This, ladies and gentlemen, is progress. Really neat progress I might add!

Still, I'd be too worried of an accident to get one myself (Until all the Bugs have definitely been worked out or a majority of cars are now Self-Automated). But this is an awesome step in the right direction.

Probably a really good idea to use one of these but they really need a new look.

This is really cool. Self-driving cars will have to be the way of the future. They're simply too useful as if we all had a personal chauffeur. From shuttling people who can't drive to any other number of things, this is necessary.

I don't like there being no steering wheel or pedals. I feel like there must be situations where you need it (like if a bird hits that spinning thing or branches or anything else).

QuadFish:
Their safety record so far is pretty okay: 2 accidents since the start of testing, neither of them caused by the automatic driving. A self-driving car is an inherently scary idea but for now it seems they're doing a good job. Hopefully it stays that way.

It's actually perfect as long as they really weren't caused by the auto feature.

That's awesome. Being able to play 3DS and do other stuff while driving would be pretty great. I'd be pretty interested once they get the top speed to a reasonable level.

It's the future, for sure. But I don't know how successful they could be without insane infrastructure investments. I understand the natural fear of not being in control but it's more than a fair trade off if the other drivers aren't either.

I look at the front of the car and think that it's had a truly horrified experience. It's like it's thinking to itself "I have seen some shit, people..."

Next prototype update needs to be a Johnny Cab.

image

This technology would be amazing if they can perfect it though. Would give anything to be able to just sleep and chill out when traveling to and from work.

I bet there'd be all kinds of other unforeseen benefits like huge drops in people's stress levels.

I don't really care much for driving and jump at every chance to just lazily sit in the passenger seat, so this is like a dream come true.
There should maybe be some kind of emergency manual override though.

I love the idea of an automated cab I can hail, pay a small fee and get anywhere in the city. If they could get the things doing 65, I'd never drive to/from work again. As for trusting a machine to do the driving, I'll trust it far faster than I'll trust a human. People are awful, AWFUL drivers even when sober and paying attention. They have terrible, impatient habits and shitty reaction times. I'll take the machine every time.

It looks like one of Robocop's buttocks.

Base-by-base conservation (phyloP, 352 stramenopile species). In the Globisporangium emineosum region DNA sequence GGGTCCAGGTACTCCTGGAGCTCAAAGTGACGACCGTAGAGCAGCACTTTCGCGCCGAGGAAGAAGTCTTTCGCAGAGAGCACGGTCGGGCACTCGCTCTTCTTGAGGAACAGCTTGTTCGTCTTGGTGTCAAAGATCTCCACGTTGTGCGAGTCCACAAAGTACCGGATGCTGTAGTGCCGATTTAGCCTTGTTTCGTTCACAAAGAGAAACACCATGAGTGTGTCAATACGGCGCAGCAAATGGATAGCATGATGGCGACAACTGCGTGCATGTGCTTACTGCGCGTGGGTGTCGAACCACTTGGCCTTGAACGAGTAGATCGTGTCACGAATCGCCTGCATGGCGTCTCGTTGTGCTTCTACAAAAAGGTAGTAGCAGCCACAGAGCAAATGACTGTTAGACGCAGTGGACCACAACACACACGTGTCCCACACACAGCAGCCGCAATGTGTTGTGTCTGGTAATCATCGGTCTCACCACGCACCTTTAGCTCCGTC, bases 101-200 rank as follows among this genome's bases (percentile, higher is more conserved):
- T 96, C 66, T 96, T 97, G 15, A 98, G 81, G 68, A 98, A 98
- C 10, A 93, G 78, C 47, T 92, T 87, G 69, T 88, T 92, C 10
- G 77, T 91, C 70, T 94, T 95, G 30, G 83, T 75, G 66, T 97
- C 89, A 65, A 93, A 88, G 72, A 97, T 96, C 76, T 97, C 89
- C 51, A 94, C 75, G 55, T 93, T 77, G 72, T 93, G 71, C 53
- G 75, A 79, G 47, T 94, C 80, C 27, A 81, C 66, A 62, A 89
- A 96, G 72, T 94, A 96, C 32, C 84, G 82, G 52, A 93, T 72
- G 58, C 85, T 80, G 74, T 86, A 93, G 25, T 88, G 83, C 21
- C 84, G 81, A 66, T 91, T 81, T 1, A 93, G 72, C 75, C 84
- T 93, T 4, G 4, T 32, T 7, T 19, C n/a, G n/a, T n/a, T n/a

Seriously though, even if the tech is sound, I wouldn't get in. It's like what they said on Top Gear. "Half of all plane crashes are pilot error. And planes can take off, fly and land themselves, so if you took away the pilot, logically, the number of crashes would half. But would you get in a plane with no pilot?" (at this point the general consensus was no).

On slightly related news, in Finland there is actually talks going about changing some laws to allow use of fully utomated vehicles in some areas.
Proponents are hoping it would bring in some tech industries into the country, as well as help the disabled and elderly to move about more freely.

Pretty cool, I could see this becoming a standard for inner city travel.

ambitiousmould:
It looks like one of Robocop's buttocks.

Seriously though, even if the tech is sound, I wouldn't get in. It's like what they said on Top Gear. "Half of all plane crashes are pilot error. And planes can take off, fly and land themselves, so if you took away the pilot, logically, the number of crashes would half. But would you get in a plane with no pilot?" (at this point the general consensus was no).

I would totally get in a plane that did not have a pilot if it was safer. But that logic is really flawed as it fails to take into account plane crashes avoided by the pilot that would have resulted from hardware error. Instruments can fail and pilots are able to make up the difference with the ability to adapt. I would prefer an automated plane with an optional manual override with a trained pilot who could take over if needed.

However, cars are not planes, driving is not flying, and the average driver is not a pilot. The primary reason a pilot is needed is for complex adaptation to unexpected situations. The situations that arise in driving are much simpler to resolve and the average driver is significantly less skilled than the average pilot. Everyone can drive, and that is the big problem. Everyone sucks at driving and they cause all sorts of easily avoided accidents.

So the sooner these things replace normal cars the better.

DrOswald:

ambitiousmould:
It looks like one of Robocop's buttocks.